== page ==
See page 3 | ExerciseHorses |See page 6Students strive to stay strongthe horizonWeek of Jan. 30, 2012 Volume 80 | Issue 14By SUSANGREENWELLStaffsusdgree@ius.eduIU Southeast has issueda notice to informstudents of an increasein illegal downloadingand sharing copyrightsongs and movies overthe Internet on campus.Lee Staton, managerof communication andspecial projects, said hebelieves the rise is comingfrom the increase ofstudents living on campus,increasing the usageof wired and wirelessconnections.Jockey shares life journeywww.iushorizon.comGamer Society spawns noobsBy TALIAH SHABAZZStafftshabazz@ius.eduThe Gamer Society, a student organization at IUSoutheast, is a group of students or individuals whoshare similar interests in gaming.The Gamer Society began in fall2011 with a total of six members.However, their current membershiphas increased to 35.Megan Schultz, president of theGamer Society, said she is looking forwardto gaining more interested gamers.Although the Gamer Society maybe commonly associated with theGame Room, the group focuses moreon card games such as lunch money,BS, Uno and trading cards.Members also play video games,board games, strategy games and consolegames such as Xbox and Wii.“I am very excited about the GamerSociety,” Seuth Chaleunphonh, deanof students and director of CampusLife, said. “It isn’t a new organization.The organization has been in existence, but they hadvery few members. Now their numbers of interesthas gotten higher.”Enrollment failsto spring forwardBy TIFFANY ADAMSStaffadamstif@ius.eduFor the spring 2012 semester, IU Southeastreleased its enrollment numbers, which decreasedby 3.7 percent.IU Southeast held its first day of springclasses on Jan. 9, and the Official State Censuswas completed on Jan. 21, which took place atIU Bloomington.While IU Southeast will release the officialenrollment numbers early next week, thepreliminary numbers have yet to be gatheredfirst.“With students still dropping and addingclasses, it is difficult to know an exact enrollmentnumber at this time,” said Chris Crews,acting director for Admissions.The total enrollment numbers not onlyinclude head count, but it compares both semestersfrom previous years.Also, the number of credit hours studentstake is factored. However, the enrollmentnumbers are not compared between springand fall semesters.Enrollment from spring 2011 to spring 2012overall decreased, bringing the numbers from6,800 to 6,547. Undergraduate enrollment alsofell by 4.4 percent.Crews said the inconvenience of a newroute along with the traffic due to the ShermanMinton Bridge closing could have keptpeople from wanting to commute.“There was a slight decrease from last yearNEW ALBANY, INDIANASUGGESTIONSLike our new design? Whatarticles or content wouldyou like to see? Send us yourideas or suggestions firstname.lastname@example.org.See ENROLLMENT, page 2CONTACT US812email@example.comWe mightsee someonewith a ZeldaT-shirt and seethat they areinterested ingaming.Megan SchultzGamer Society presidentIllegal downloading causes concernIndiana University SoutheastONLINE MEDIAAccess exclusive onlinecontent by visiting www.iushorizon.com as denoted withthese ONLINE icons to browsephotos, polls and more.Photo by Susan GreenwellA student works in the Crestview Hall computer lab to complete homework and pass timein between classes.ONLINEPhotosNewscast videoPolls/OpinionsThe Gamer Society holds its meetings every otherWednesday in the University Center conferencerooms.During the meetings, they discuss future events,gaming and funding for the organization and volunteerpoints.This semester, the Gamer Societyhas a lot of new recruitment ideasthey are going to try.The Gamer Society’s means of promotionincludes Facebook, word ofmouth and flyers, which are beingsubmitted to the campus calendar.Members are also ableto host their own gamingparties.Members who areinterested can contactSchultz and arrange aday and time when aroom is available.Snacks are usuallyprovided.During spring 2012,the Gamer Society willhave three booths setup each month for those interestedin joining.The Gamer Society also hasmembers called recruitment officers.The recruitment officersspread the organization’s nameand try to find those whomight be interested in gaming.“We might see someonewith a Zelda T-shirton and see that they areinterested in gaming,”Schultz said.The process of creatingthe Gamer Societywas not a difficulttask.The primary processis gaining membersto make the organization official. Students canalso participate in independent gaming.However, the Gamer Society is having difficultyfinding a definite place to get together to play due tothe Game Room not having computers.Many organizations at IU Southeast have officespaces with their own private rooms located in theStudent Involvement Center. However, the GamerSociety has not reached that point.Schultz said the Gamer Society would like to applyfor a room after this semester once they reachthe requirements to do so.The Gamer Society also participates ina game called The League of Legends,which is a role-playing game.The organization would alsolike to arrange a computergame session in theIUS Library forthe extraspace.“There was a significant increase in activity whenthe lodges first opened,” Staton said. “Since we haveresidents living on campus and a fast Internet connection,the environment was perfect for people todownload. As we have started to educate students,there has been a steady decrease in the number ofviolations on our campus.”According to the Misuse and Abuse of InformationTechnology Resources, Indiana Universityhandles copyright infringement and misuse of technologyresources according to certain policies andprocedures.Charges against individuals who abuse thesetechnological resources can also be taken by the university.“IU does not have a policy on downloading contentspecifically,” Staton said. “We comply with theUnited States copyright laws and work towards educatingstudents about copyright infringement.”Seuth Chaleunphonh, dean of students and directorof Campus Life, said, when students are caught,it is not usually by someone at the university.“Students are not often caught from the IT Departmentor by students telling on other students,”Chaleunphonh said. “It is mostly by outside sources.When you log into a computer — any computer oncampus or wirelessly through your own laptops —you use a username and password. Likewise, whenyou use other websites, you use a login and password.Outside sources can track that login name andpassword and trace it.”A student’s actions are not monitored while usingthe technology resources at IU Southeast.“IU does not monitor for file sharing,” Statonsaid. “The DMCA and RIAA monitor for people thatdownload their content then report it to the university.”The issue of copyright is important to IU South-the horizonDOWNLOAD USReceive news, features andsports all in theconvenience of your iPhone.Download the applicationfrom iTunes.INDEXSee COPYRIGHT, page 2News............................................................ 1, 2Sports ...............................................................3Events ..............................................................4Opinions .........................................................5Profiles .............................................................6Diversions .......................................................7Features...........................................................8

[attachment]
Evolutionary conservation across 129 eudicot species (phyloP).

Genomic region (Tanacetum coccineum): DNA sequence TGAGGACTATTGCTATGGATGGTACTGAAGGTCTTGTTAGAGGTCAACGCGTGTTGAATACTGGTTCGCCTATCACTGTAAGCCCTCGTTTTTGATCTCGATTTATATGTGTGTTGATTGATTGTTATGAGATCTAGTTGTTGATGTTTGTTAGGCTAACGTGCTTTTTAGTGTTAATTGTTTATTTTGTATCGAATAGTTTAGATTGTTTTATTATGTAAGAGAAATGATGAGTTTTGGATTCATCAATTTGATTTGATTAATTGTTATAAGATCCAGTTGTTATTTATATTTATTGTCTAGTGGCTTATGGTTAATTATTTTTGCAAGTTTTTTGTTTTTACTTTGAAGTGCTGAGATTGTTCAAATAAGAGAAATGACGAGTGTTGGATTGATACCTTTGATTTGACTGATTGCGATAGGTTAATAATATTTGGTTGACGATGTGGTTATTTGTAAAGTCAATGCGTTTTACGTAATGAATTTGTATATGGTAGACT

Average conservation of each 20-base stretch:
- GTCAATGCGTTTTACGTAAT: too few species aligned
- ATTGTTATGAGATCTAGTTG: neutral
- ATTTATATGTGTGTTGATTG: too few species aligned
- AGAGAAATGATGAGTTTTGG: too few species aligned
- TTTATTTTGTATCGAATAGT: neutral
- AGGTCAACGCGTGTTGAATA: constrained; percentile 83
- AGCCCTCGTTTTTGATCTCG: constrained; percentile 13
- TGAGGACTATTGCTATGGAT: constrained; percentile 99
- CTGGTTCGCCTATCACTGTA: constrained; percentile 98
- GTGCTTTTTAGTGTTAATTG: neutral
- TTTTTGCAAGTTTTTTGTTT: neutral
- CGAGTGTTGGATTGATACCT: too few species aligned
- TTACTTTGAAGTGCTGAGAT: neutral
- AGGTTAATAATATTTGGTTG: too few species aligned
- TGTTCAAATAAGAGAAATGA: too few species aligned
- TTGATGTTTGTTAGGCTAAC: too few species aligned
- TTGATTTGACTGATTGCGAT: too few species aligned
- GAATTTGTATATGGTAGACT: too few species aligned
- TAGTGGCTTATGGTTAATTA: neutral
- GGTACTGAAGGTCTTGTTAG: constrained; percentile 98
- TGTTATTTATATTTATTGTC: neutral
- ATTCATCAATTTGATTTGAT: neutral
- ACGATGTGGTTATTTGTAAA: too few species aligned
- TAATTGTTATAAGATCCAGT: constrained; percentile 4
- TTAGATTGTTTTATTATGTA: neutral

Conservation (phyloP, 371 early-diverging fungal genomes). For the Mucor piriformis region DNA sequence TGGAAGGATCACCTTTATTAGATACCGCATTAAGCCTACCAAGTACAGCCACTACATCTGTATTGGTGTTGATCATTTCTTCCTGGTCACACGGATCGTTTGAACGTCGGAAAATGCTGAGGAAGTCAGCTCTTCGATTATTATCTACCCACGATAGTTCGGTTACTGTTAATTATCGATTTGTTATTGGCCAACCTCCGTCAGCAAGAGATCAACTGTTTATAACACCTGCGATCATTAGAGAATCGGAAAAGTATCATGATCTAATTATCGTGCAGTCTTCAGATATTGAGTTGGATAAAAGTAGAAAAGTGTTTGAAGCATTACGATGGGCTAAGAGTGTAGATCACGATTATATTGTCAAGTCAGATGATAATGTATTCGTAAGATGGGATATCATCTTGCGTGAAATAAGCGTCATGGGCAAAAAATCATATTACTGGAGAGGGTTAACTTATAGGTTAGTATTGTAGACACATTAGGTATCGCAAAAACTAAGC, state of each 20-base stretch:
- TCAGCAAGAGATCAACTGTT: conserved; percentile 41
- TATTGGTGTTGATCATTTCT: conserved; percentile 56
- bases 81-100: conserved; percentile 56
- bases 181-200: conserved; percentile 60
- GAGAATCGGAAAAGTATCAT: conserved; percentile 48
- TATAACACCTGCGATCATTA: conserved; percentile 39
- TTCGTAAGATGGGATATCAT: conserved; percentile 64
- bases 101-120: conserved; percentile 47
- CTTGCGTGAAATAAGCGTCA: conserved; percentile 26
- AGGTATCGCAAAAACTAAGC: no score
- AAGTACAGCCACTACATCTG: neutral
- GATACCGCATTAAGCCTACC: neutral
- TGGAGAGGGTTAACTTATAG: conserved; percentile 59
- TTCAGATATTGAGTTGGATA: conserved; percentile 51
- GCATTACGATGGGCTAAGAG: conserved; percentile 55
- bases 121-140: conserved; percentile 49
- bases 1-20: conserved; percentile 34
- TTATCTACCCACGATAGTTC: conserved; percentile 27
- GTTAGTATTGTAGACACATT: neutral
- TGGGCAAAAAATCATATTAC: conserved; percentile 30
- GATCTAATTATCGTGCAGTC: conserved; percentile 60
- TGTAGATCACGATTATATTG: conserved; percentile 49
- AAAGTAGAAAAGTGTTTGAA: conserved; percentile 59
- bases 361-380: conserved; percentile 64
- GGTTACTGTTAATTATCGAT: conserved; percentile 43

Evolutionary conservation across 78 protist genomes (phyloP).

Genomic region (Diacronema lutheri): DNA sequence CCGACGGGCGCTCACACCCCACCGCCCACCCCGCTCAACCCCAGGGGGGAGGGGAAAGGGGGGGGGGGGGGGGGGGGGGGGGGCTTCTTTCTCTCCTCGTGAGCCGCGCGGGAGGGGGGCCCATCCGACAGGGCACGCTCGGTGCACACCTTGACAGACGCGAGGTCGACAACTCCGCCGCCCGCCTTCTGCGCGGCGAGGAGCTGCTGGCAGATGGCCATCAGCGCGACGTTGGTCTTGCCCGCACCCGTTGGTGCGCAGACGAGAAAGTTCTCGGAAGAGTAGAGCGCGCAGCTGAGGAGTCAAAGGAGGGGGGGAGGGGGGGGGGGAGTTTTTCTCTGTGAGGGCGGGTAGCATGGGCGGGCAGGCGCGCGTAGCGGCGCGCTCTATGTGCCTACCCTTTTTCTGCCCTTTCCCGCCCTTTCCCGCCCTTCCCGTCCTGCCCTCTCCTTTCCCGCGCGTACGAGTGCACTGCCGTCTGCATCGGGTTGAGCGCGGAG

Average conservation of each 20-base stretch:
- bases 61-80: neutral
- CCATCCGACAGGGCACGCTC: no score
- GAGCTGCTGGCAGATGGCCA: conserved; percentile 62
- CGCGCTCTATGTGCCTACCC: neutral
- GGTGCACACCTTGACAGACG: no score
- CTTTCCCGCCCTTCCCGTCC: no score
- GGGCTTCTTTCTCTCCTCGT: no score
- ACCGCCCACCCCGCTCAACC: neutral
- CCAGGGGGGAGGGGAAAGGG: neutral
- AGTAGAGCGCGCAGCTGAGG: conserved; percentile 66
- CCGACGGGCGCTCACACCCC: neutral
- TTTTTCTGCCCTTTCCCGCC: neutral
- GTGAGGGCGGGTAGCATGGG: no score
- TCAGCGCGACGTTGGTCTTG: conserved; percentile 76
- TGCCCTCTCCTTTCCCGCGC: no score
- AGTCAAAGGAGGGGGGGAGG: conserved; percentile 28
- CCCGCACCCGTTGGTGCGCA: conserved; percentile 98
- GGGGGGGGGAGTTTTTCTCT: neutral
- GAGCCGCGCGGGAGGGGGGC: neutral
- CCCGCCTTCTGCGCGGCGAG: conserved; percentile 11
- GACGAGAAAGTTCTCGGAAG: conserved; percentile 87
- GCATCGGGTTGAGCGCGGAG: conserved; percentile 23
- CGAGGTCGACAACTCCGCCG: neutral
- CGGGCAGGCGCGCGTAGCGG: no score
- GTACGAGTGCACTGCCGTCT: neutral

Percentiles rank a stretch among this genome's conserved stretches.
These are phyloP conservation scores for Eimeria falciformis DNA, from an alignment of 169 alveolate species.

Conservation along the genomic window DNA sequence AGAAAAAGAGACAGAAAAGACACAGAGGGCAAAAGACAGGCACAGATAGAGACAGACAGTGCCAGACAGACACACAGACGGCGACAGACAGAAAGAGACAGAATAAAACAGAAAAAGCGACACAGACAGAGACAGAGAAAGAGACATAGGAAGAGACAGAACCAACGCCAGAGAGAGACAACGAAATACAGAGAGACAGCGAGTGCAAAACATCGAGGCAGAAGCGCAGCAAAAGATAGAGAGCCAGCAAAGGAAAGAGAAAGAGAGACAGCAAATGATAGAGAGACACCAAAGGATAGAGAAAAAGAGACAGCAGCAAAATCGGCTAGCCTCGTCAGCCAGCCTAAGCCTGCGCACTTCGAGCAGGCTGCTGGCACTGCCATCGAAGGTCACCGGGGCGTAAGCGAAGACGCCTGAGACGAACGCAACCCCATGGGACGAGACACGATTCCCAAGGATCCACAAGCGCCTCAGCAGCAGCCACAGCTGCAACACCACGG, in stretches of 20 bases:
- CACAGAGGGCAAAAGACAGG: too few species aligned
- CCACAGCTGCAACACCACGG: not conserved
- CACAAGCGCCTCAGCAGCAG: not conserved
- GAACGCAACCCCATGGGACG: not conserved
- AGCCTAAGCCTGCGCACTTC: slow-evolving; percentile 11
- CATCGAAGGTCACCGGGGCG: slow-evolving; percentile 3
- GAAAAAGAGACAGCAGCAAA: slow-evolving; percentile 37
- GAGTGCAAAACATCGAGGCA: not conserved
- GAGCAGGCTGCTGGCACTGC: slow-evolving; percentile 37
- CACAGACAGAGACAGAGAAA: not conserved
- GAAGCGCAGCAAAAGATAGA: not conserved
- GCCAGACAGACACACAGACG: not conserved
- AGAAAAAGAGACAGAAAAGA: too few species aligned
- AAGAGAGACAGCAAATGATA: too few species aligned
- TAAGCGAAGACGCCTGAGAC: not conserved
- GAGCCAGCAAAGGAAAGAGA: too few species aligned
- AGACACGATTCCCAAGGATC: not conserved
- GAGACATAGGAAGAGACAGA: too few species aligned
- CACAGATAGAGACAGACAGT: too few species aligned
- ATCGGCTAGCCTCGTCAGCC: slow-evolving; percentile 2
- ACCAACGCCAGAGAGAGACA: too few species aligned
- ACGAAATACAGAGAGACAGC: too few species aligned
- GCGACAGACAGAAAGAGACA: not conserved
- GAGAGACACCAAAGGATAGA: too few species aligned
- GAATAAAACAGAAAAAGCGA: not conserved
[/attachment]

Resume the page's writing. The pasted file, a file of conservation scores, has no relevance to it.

News2 the horizonWeek of Jan. 30, 2012SGA introduces new billsNude photos returnedwith questionable noteBy CLAIRE MUNNSenior Editorclamunn@umail.iu.eduJan. 22 at 6:15 p.m.IUS Police responded to a female studentinvolved with an alleged harassment case. Areport was filed.Jan. 22 at 7:26 p.m.An officer responded to a student who saidtheir phone containing nude pictures wasreturned to her room along with a note containingprovocative material. IUS Police determinedno crime was committed.Jan. 23 at 3:51 p.m.A theft report was taken from Tori, 19, whosaid her phone may have been stolen when shebumped into another person in front of HillsideHall. The value totaled $250.Jan. 25 at 9:31 p.m.IUS Police were dispatched following a reportof a loud party containing alcohol in ForestLodge. The officer found no alcohol, andthe community adviser said they would keepan eye on the room.CopyrightIUS enforces copyright infringement policyONTINUED FROM page 1east because of the magnitude of people it can affect.“I think students, inside, kind of know,” Chaleunphonhsaid. “It’s just I think they have to filter outwho this affects. It might be a little different at homeon a home system, but using the system at schoolimpacts the whole school community — the studentsand employees.”Chaleunphonh said the system is also universitywide.“We all go through the same IT,” Chaleunphonhsaid. “That’s why the IT takes it pretty serious andthat is a fact most students do not think about. Itaffects not only the student but the university as awhole, as well.”Chaleunphonh also said it is important for dents to understand that downloadingstu-copyright songs and movies canbe very damaging to ers.computldownloads andfilesharing g can cause a lot ofharm to a student’s computer,”Chaleunphonh said. “It cancause viruses that can make yourcomputer run very slow. It canalso crash your computer entirely.”As far as anti-virus software,Chaleunphonh said he advises stu-“Illegaldents have something to protect theircomputers as well as a means to back upstorage, such as iCloud.“With one click, everything can begone,” Chaleunphonh said. “That chance isheightened ed with illegal downloads.”According to the Awareness and EducationPresence, ence, it is more effective for IndianaUniversity to increase education and knowledgethan using short term blocking of student access.“We cannot stop these violations outright,” ton said. “We cannot tell a person what they can andStacannothave installed on their personal computers.Our goal is to educate about the risks and let ourstudents make their own adult decisions.”On campus, Staton said there have been numerousad campaigns, such as posters, slides on videobulletin boards and websites for self-study. It is alsodiscussed at every student orientation.Secunia, a program which monitors computersfor vulnerabilities, is available for download to allstudents and is required for lodge residents whoconnect their computer with an Ethernet wire.“Students must agree to certain terms and conditionswhen creating accounts and connecting to thethe horizonBy AMANDA BROWNStaffanb4@umail.iu.eduThe SGA invites students to attend a town hallstylemeeting on Feb. 8 to discuss the two bills thathave been proposed to restructure the organization.The town hall meeting will be held in Hoosier RoomEast, from 1 to 2 p.m.The two bills, “49-10 Constitutional Amendment:Elections” and “49-11 Student Ambassador Committee,”have been proposed to restructure the SGA inorder to ensure equal representation.“[Bill 49-10] basically takes our Senate and expandsit from 24 to 28 seats,” Stephon Moore, journalismfreshman, SGA press secretary and co-authorof the bill, said. “It gives two seats to every school,two seats to undecided students, leaves six seats atlarge,and leaves four seats open for incoming freshman.”Moore said the deans from the different schoolswould nominate five students. The dean of studentlife would also nominate five undecided students.Stephen Prather, radiology junior and SGA senatepro-tempore, said Bill 49-11 creates a compromisefrom what they have in place and what Bill 49-10proposes.“The bill proposes a student ambassador committee,where three people from each school would berepresenting their school on the committee,” Prathersaid.The bills both carry certain advantages in ensuringgreater accountability and individual school representation.“If you look at the way our SGA is structured now,most senators aren’t elected,” Kevin Evans, secondaryeducation junior and SGA vice president, said.“Over 60 percent of students on our senate weren’tIU network,” Staton said. “An e-mail is sent to allIU students on every campus outlining the dangersof illegal file sharing, the seriousness of copyrightinfringement lawsuits and what students can do toeducate and protect themselves. These are all waysin which IU seeks to educate and protect our students.”In a letter to students from Tom Sawyer, chief informationofficer of information technology, he saidout how a student must understand is summarized.The letter said it is important to understand thatif someone shares copyright materials, he is likelybreaking the law. It is fairly easy for the copyrightholders to identify computers on the Internet fromwhich sharing is taking place and obtain a court orderto obtain information about that user.Any illegal sharing using Internet accessis against IU policy. If IU receives notice thata student has used their network for ille-gal filesharing, the university can takeappropriate action as well as charge afee of $50 to the student’s Bursar billin order to pay for the violation.According to the CopyrightInfringement Resolution doc-ument, a student’s first of-fense will result in a $50fine and the studentwill have to completean online tutorial.They will alsohave to pass aquiz within 36hours.If the studentfails orrefusesto take the quiz, theywill be unable to access the IUnetwork and given a deadline of twoweeks to finish the quiz.If the student still fails to resolve the issue, thedean of students will be notified and their accountwill remain blocked until the quiz is passed.For the second offense, the student will have torestart the tutorial and quiz as well as pay another$50 fine.However, for the second offense, the student cannotregain service until at least two weeks.On the third offense, access to the server will betaken away indefinitely.“Don’t pirate while on an IU computer, over anyIU network, wired or wireless, or while on a secureVPN connection through their servers,” JonathanMorrison, IT employee and video production specialist,said.elected. They are not representative of the studentbody.”Evans also said deans need to talk to faculty membersevery day and have a sense of the students whobelong to their school.Josh Kornberg, communications senior and SGApresident, said the deans may be biased towardnominating students with higher grades, but someSGA members view that as an advantage.Matt Owen, political science junior, SGA senatechair and co-author of Bill 49-11, weighed in on themerits of the bill.“[Bill 49-11] makes it easier for the schools to berepresented in SGA because people don’t need to attenda meeting every week, they just need to be incontact,” Owen said. “It allows more people to getinvolved.”Speaking on Bill 49-11, Kornberg said the big issuewith this bill is that it counts on committees toresolve schools’ issues.Kornberg also said this was a significant step forthe SGA.“The reason we don’t have people banging downour door to join SGA is because we don’t do anythingof any significance that affects student body,”Kornberg said. “We don’t have anything to show.For the first time this year, we’re making strides, butwe won’t if we count on committees to resolve theissues.”The SGA members have acknowledged that withso many advantages and drawbacks associated witheach proposal, it’s critical that the student body informthemselves about the bills and provide feedback.“We know that this is something we need studentinput on because it’s so important to our organization,”Kornberg said. “We need students to knowthat we care about their opinions.”EnrollmentBridge closure suspectedfor low campus attendanceCONTINUED FROM page 1for the spring semester,” said Crews. “Althoughwe cannot say for sure why there wasa decrease, I think it is because of the bridgebeing closed down.”A significant amount of students who areenrolled at IU Southeast come from Louisville.On Sept. 9, 2011, the Sherman MintonBridge closed down indefinitely, which ispart of Interstate 64, running from SouthernIndiana to Kentucky.Brandi Smith, criminal justice freshman,is from downtown Louisville.“I can get to school in 15 minutes on a goodday,” Smith said, “but I have been stuck intraffic for up to two hours before because ofthe bridge being closed down.”Smith now lives on campus and said shechose to live at IU Southeast so she would nothave to drive back and forth in the traffic everyday.“Next year I will be living at home,” Smithsaid, “I hope they have the bridge fixed bythen.”Smith said she came to IU Southeast forseveral reasons, including the in-state fee.“Even though I’m from Louisville, I wasable to come to IU Southeast for in-state tuition,”Smith said. “I also love how small thecampus is and that I can get to all my classesin less than five minutes.”However, students from Louisville are notthe only ones who play a part in enrollment.“In the spring we usually get more transferstudents, but this year we had a decrease,”Crews said. “The bad economy could havesomething to do with it.”However, there is no way to know exactlywhy the numbers are down without interviewingevery student who did not return,commute or transfer.Enrollment projections are also based onacademic enrollment for the whole year, andspring enrollment is just a part of it.“Yes, the spring enrollment is down,”Crews said, “that does not mean the numberswill be down for the year as a total.”Although most of the enrollment numbersdecreased, the graduate enrollment increasedby 1.6 percent.SENIOR EDITORClaire Munnclamunn@umail.iu.eduSPORTS EDITORourtney McKinleycomckinl@imail.iu.eduROFILES EDITORrittany Powellbripowel@ius.eduEATURES EDITORStephen Allenallen68@imail.iu.eduryan Jonesjonesbry@umail.iu.eduADVISERRon Allmanrallman@ius.eduSTAFFTiffany AdamsAmira AsadLynn BaileyClare BowyerAmanda BrownMonique CaptanBradley CooperMichelle CunninghamJohn DiDomenicoTaylor FergusonEthan FlemingSusan GreenwellAysia HogleMaya JannaceTaliah ShabazzAshley WarrenS.B. WeberHanna WoodsThe Horizon is a studentproducednewspaper, publishedweekly during thefall and spring semesters.Editors must be enrolled inat least three credit hoursand are paid.To report a story idea orto obtain information, call941-2253 or firstname.lastname@example.org.The Horizon is not anoffi cial publication ofIndiana UniversitySoutheast, and thereforedoes not necessarily refl ectits views.The Horizon welcomescontributions on allsubjects. Send them to thisaddress:The HorizonIU Southeast4201 Grant Line RoadNew Albany, IN 47150or e-mail us email@example.comThe Horizon is a memberof the Indiana CollegiatePress Association,Hoosier State PressAssociation, and theAssociated CollegiatePress.The Horizon is partiallyfunded by StudentActivity Fees.Your fi rst issue of TheHorizon is free. Allsubsequent copies cost$2 each.Letters to the editorsmust be signed, includestudent’s major and classstanding and be fewer than300 words. The Horizonreserves the right to editfor brevity, grammar,and style and may limitfrequent letter writers.